New Ressence Type 5X

Ressence just released a new limited edition (very limited, actually) version of the Type 5 inspired by motorsports, and it’s quite an interesting deviation for a watch originally designed start to finish for aquatic use.

Specifically, the new watch is the Type 5X, and it’s inspired by not just any car, but the Automobili Amos Lancia Delta Futurista, an extremely successful restomod of the famous Italian car, somewhat comparable to a Singer Porsche. Indeed, the watch was a collaboration with Eugenio Amos, the founder of the company that created the influential car. The question for Ressence and Eugenio was how timekeeping, and therefore watches, could find new use in motorsports. Implicitly, I take this to mean related to the car itself, as opposed to an activity of the car, like setting a lap time, since chronographs, such as TAG Heuer’s Monaco, have long been associated with racing already.

What they came up with was, somewhat fittingly, a conversion of the Type 5’s bezel from a diving bezel to a “driving bezel.” Now the bezel has dedicated markings specifically tailored to the Delta Futurista’s engine. More precisely, the bezel can be rotated to indicate when the car starts, and subsequently when the engine is warm enough for driving and eventually racing.

Conversely, it has a similar function for when the car is stopped, essentially a wrist-mounted turbo timer, which will allow you to safely turn off your quite expensive (roughly $350,000) car without damaging the turbocharger. Of course, this utility is not only very limited, but the settings are actually tailored for this incredibly rare car. It is safe to say, then, that the Type 5X is less about any sort of practical utility and more about a design that invokes thoughts of vintage gauge clusters.

Fortunately, it does that extremely well. The color of the dial is a dark (apparently very, very dark) olive green, matching the Lancia, and the yellow and red markings on the dial are that of the gauge cluster. Even without knowing anything about that particular car, however, it easily evokes images of vintage gauges, particularly since the Type 5 (in general, not just this 5X) has a temperature gauge due to the oil-filled dial side of the watch. You’ll also notice some interesting touches, like a tachometer-esque red area on the minute track and, although not strictly car related, the 10 has been replaced by Ressence’s custom X (Roman numeral 10, if that wasn’t obvious), a symbolic representation of an hourglass.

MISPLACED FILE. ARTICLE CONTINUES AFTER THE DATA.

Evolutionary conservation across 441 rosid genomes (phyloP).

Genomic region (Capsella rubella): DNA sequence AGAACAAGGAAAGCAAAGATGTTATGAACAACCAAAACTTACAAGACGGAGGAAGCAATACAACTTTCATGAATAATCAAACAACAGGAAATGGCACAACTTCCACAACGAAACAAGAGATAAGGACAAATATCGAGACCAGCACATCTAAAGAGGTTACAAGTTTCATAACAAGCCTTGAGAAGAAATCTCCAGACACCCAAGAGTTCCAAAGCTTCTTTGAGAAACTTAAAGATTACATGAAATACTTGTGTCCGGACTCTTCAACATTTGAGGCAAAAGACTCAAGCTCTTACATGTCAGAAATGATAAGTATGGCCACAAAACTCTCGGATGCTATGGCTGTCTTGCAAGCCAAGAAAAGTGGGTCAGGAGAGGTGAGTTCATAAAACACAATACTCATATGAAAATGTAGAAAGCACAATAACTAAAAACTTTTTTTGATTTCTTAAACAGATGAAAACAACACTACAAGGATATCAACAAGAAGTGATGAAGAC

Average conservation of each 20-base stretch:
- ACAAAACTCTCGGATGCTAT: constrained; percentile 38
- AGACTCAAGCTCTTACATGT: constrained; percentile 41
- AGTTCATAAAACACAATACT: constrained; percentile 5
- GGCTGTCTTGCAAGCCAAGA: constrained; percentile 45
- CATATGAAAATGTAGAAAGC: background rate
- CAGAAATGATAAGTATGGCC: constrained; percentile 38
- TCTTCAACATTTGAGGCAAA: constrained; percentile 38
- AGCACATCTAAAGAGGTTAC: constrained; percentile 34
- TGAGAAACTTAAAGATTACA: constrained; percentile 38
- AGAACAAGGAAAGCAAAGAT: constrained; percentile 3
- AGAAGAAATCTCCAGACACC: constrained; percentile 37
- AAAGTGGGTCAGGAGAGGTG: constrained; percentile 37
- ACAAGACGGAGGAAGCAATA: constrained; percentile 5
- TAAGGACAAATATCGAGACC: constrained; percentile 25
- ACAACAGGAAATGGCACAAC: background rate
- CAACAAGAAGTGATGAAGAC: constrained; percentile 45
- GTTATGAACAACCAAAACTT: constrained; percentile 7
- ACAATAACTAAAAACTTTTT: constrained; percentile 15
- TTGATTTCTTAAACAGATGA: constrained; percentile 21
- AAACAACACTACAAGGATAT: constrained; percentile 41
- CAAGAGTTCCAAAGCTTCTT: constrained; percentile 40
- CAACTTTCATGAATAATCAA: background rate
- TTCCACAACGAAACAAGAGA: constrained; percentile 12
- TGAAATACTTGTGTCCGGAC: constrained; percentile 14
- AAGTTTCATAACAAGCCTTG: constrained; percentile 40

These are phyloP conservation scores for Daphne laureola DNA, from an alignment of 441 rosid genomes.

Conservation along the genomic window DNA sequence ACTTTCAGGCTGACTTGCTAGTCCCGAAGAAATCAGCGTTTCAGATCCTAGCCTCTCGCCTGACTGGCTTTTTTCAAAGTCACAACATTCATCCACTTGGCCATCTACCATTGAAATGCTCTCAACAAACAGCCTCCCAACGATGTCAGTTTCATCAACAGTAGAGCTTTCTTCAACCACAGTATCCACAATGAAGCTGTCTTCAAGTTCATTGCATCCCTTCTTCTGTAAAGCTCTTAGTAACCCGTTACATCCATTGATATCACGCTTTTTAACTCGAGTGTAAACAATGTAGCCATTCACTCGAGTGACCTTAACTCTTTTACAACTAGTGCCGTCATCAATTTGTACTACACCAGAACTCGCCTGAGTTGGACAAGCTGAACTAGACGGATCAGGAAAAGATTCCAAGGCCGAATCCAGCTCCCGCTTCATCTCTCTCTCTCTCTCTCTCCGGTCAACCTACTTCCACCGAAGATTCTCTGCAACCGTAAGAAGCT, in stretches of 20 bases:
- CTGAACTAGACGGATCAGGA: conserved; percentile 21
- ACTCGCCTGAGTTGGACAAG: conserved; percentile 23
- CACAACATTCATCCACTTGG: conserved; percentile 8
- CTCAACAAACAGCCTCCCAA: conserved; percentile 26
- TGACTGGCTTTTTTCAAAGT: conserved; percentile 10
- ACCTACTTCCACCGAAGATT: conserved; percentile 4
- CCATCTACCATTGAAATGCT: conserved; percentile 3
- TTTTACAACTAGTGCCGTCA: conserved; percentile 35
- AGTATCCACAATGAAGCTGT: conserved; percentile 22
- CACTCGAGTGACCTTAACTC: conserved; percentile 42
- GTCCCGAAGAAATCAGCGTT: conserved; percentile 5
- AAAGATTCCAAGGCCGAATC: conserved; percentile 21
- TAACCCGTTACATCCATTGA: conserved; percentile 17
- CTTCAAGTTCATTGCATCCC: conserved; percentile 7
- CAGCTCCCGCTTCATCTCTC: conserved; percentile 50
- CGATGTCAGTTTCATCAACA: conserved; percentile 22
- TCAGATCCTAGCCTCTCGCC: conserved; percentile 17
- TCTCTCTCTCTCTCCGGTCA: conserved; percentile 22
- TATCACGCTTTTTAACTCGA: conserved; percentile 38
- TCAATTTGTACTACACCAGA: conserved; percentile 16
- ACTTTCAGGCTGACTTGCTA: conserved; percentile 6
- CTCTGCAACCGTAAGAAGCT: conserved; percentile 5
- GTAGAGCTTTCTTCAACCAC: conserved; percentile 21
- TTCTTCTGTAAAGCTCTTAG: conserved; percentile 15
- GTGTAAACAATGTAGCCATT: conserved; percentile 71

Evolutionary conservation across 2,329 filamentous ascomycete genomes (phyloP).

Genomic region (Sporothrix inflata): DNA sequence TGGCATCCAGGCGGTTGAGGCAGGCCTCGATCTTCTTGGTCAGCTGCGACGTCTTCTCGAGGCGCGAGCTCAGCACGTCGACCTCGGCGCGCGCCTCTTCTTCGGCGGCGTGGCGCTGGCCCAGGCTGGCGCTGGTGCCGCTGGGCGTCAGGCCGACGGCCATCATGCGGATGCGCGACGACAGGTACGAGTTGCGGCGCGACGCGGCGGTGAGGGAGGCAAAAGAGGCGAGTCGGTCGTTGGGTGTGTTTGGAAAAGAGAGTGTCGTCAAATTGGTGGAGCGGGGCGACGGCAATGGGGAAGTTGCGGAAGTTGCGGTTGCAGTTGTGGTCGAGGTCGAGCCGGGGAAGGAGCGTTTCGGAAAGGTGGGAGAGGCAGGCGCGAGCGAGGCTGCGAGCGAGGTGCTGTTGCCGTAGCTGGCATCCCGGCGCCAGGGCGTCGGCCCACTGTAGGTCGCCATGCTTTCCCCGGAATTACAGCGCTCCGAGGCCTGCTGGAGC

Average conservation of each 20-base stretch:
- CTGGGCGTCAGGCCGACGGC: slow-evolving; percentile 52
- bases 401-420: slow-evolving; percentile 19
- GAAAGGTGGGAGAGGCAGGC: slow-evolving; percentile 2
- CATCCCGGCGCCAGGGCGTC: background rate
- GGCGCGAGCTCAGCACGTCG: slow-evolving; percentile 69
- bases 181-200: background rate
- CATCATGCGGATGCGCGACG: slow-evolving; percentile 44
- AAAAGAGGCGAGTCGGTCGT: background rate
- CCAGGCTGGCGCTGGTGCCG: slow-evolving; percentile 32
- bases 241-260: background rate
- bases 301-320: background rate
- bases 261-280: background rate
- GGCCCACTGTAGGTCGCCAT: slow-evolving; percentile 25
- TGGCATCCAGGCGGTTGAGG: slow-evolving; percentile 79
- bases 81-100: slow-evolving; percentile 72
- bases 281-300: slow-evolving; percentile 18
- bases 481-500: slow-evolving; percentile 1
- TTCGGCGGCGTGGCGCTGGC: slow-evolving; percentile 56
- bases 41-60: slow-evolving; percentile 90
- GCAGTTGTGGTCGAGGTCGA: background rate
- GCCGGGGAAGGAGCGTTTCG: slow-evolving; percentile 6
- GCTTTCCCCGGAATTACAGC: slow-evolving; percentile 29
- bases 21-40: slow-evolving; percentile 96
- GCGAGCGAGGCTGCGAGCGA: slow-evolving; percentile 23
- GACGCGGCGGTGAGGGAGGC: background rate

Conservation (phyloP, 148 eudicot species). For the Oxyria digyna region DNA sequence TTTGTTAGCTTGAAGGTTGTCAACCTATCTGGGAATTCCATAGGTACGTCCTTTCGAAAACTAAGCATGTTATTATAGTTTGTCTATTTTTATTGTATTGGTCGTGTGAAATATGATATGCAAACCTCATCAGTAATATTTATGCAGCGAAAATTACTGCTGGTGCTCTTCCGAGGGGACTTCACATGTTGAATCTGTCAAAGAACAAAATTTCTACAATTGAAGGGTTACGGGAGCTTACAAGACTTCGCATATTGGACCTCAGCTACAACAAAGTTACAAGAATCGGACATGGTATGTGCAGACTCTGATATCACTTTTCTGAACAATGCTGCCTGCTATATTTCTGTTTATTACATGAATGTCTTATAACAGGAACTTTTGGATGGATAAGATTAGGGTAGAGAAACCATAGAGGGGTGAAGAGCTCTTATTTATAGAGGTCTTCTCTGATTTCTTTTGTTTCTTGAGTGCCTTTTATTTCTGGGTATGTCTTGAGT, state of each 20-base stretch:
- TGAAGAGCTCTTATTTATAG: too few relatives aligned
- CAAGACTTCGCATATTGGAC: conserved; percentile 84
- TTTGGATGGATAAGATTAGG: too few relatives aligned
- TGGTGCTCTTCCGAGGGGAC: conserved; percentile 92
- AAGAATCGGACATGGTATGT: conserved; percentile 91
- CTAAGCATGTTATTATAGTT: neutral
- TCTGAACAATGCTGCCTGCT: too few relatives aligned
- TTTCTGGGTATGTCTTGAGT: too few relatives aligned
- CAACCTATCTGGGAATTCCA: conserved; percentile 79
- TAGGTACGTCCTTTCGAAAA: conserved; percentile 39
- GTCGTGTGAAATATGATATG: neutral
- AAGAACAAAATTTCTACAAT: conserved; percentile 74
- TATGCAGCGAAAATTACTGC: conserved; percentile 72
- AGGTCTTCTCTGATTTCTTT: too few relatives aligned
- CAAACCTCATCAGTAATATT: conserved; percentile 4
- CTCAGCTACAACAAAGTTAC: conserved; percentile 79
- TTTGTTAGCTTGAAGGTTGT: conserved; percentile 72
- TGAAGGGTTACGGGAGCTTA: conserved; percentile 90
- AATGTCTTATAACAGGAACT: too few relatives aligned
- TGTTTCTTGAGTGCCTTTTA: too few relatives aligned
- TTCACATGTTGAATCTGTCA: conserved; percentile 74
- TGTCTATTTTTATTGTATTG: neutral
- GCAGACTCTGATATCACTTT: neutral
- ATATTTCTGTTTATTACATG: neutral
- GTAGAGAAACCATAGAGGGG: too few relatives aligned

Ressence’s heavily modified movements are far too complex to explain in this article, but if you want to learn more about how they work, and specifically how this oil-filled Type 5X works (something of an engineering marvel, by the way), you should check out Our Guide to All of Ressence, which goes in-depth with not only all of the watches, but also all of the movements.

It’s a very interesting idea to convert a watch so fundamentallys designed for aquatic environments into something dedicated to vintage motorsports, but then, Ressence has never been short on vision or creativity. Oddly, the 5X really does look like something (albeit something extremely unique) that could have come out in the late ’70s, unlike most Ressences which look very futuristic. The new Type 5X is a very limited edition of 40 and is priced about what you’d expect for a Ressence LE at $36,500. It’s an extraordinary watch for a very special car, but for fans of classic cars in general, not just Lancias, the mechanical marvel that is the Type 5X should be very appealing.

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